Genital Warts

Condition 101

What is the definition of Genital Warts?

Genital warts are soft growths on the skin and mucous membranes of the genitals. They may be found on the penis, vulva, urethra, vagina, cervix, and around and in the anus.

Genital warts are spread through sexual contact.

What are the alternative names for Genital Warts?

Condylomata acuminata; Penile warts; Human papillomavirus (HPV); Venereal warts; Condyloma; HPV DNA test; Sexually transmitted disease (STD) - warts; Sexually transmitted infection (STI) - warts; LSIL-HPV; Low-grade dysplasia-HPV; HSIL-HPV; High-grade dysplasia HPV; HPV; Cervical cancer - genital warts

What are the causes for Genital Warts?

The virus that causes genital warts is called human papillomavirus (HPV). HPV infection is the most common sexually transmitted infection (STI). There are more than 180 types of HPV. Many cause no problems. Some cause warts on other parts of the body and not the genitals. Types 6 and 11 are most commonly linked to genital warts.

Certain other types of HPV can lead to precancerous changes in the cervix, or to cervical cancer. These are called high-risk types of HPV. They can also lead to vaginal or vulvar cancer, anal cancer, and throat or mouth cancer.

Important facts about HPV:

  • HPV infection spreads from one person to another through sexual contact involving the anus, mouth, or vagina. The virus can be spread, even if you DO NOT see the warts.
  • You may not see warts for 6 weeks to 6 months after becoming infected. You may not notice them for years.
  • Not everyone who has come into contact with the HPV virus and genital warts will develop them.

You are more likely to get genital warts and spread them more quickly if you:

  • Have multiple sexual partners
  • Are sexually active at an early age
  • Use tobacco or alcohol
  • Have a viral infection, such as herpes, and are stressed at the same time
  • Are pregnant
  • Have a weakened immune system due to a condition such as diabetes, pregnancy, HIV/AIDS, or from medicines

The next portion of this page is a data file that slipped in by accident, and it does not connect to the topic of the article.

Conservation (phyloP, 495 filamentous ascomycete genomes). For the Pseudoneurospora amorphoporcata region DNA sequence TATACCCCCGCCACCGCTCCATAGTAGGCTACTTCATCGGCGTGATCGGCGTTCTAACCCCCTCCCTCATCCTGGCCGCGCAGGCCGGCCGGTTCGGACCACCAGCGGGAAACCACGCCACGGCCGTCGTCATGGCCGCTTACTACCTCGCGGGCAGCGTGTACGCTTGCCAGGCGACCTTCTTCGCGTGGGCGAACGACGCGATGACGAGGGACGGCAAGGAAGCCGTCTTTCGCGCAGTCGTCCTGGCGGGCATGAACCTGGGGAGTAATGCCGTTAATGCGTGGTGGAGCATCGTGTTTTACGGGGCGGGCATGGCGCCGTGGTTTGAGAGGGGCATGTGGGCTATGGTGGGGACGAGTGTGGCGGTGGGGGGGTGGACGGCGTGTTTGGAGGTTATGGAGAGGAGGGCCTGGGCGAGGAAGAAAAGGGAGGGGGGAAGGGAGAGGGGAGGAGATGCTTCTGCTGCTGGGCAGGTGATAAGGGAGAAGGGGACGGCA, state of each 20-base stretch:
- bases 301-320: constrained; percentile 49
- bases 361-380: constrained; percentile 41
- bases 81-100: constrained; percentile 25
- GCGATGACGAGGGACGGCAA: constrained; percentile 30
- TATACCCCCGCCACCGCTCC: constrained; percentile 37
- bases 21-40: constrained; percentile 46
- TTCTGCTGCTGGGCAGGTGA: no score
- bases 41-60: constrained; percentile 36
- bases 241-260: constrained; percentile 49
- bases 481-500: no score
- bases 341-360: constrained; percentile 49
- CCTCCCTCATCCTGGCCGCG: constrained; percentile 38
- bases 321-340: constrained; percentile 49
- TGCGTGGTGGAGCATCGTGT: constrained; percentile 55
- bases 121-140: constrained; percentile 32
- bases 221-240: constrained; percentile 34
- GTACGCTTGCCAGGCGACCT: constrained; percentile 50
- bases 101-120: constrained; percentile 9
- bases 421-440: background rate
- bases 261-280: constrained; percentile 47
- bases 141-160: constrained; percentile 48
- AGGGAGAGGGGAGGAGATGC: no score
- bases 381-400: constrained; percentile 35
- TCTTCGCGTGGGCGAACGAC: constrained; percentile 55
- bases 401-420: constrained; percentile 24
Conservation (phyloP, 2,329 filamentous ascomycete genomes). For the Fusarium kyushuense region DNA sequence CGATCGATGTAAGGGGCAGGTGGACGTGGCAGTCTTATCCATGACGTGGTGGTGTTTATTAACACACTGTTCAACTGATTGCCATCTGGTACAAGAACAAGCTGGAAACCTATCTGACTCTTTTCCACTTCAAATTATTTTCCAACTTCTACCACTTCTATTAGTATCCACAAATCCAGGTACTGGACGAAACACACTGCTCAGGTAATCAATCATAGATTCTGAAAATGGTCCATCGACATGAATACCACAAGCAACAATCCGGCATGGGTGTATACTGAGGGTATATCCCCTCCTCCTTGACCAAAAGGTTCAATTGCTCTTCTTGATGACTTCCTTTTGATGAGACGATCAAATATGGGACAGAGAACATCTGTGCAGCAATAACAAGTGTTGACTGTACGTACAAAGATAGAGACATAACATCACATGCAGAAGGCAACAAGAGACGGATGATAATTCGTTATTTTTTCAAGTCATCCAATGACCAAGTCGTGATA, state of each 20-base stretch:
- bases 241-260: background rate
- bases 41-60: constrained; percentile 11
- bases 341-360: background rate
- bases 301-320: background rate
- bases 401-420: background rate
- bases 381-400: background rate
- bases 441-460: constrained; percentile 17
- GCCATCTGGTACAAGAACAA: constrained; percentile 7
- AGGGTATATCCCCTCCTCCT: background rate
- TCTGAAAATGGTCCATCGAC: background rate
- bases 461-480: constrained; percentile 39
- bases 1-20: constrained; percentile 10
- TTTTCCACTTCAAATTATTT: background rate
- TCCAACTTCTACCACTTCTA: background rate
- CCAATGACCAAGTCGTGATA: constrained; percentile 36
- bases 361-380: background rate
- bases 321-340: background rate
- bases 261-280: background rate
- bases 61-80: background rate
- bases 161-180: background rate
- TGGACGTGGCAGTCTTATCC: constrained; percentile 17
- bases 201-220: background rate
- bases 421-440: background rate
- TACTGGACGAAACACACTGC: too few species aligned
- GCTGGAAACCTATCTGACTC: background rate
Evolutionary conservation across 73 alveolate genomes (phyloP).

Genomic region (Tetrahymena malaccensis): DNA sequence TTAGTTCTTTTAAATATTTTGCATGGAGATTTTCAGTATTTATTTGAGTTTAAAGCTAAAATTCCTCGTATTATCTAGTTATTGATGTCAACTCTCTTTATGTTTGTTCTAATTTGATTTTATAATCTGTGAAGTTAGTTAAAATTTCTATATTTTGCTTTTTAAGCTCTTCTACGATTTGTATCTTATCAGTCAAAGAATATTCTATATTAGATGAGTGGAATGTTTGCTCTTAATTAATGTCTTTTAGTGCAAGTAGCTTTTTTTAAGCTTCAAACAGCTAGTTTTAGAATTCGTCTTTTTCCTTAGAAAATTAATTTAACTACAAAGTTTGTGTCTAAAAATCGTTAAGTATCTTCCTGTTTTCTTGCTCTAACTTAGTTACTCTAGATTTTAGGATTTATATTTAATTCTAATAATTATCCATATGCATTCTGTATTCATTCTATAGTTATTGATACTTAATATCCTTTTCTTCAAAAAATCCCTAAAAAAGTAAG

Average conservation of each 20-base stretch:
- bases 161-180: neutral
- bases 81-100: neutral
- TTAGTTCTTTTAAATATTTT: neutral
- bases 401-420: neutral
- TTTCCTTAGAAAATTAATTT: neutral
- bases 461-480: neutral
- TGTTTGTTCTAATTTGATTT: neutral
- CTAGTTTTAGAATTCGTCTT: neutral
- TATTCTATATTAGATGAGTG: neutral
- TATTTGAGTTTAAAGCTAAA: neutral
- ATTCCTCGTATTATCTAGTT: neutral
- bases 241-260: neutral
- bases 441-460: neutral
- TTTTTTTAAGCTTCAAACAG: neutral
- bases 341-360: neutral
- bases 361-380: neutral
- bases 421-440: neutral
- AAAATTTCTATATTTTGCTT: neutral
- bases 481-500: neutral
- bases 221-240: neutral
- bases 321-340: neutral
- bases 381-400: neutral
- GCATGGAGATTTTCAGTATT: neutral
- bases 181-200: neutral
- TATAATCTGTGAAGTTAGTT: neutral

If a child has genital warts, sexual abuse should be suspected as a possible cause.

What are the symptoms for Genital Warts?

Genital warts can be so tiny, you cannot see them.

The warts can look like:

  • Flesh-colored spots that are raised or flat
  • Growths that look like the top of a cauliflower

In females, genital warts can be found:

  • Inside the vagina or anus
  • Outside the vagina or anus, or on nearby skin
  • On the cervix inside the body

In males, genital warts can be found on the:

  • Penis
  • Scrotum
  • Groin area
  • Thighs
  • Inside or around the anus

Genital warts can also occur on the:

  • Lips
  • Mouth
  • Tongue
  • Throat

Other symptoms are rare, but can include:

  • Increased dampness in the genital area near the warts
  • Increased vaginal discharge
  • Genital itching
  • Vaginal bleeding during or after sex

What are the current treatments for Genital Warts?

Genital warts must be treated by a doctor. Do not use over-the-counter medicines meant for other kinds of warts.

Treatment may include:

  • Medicines applied to the genital warts or injected by your doctor
  • Prescription medicine that you apply at home several times a week

The warts may also be removed with minor procedures, including:

  • Freezing (cryosurgery)
  • Burning (electrocauterization)
  • Laser therapy
  • Surgery

If you have genital warts, all of your sexual partners should be examined by a provider and treated if warts are found. Even if you do not have symptoms, you should be treated. This is to prevent complications and avoid spreading the condition to others.

You will need to return to your provider after treatment to make sure all the warts are gone.

Regular Pap smears are recommended if you are a woman who has had genital warts, or if your partner had them. If you had warts on your cervix, you may need to have Pap smears every 3 to 6 months after the first treatment.

Women with precancerous changes caused by HPV infection may need further treatment.

What is the outlook (prognosis) for Genital Warts?

Many sexually active young women become infected with HPV. In many cases, HPV goes away on its own.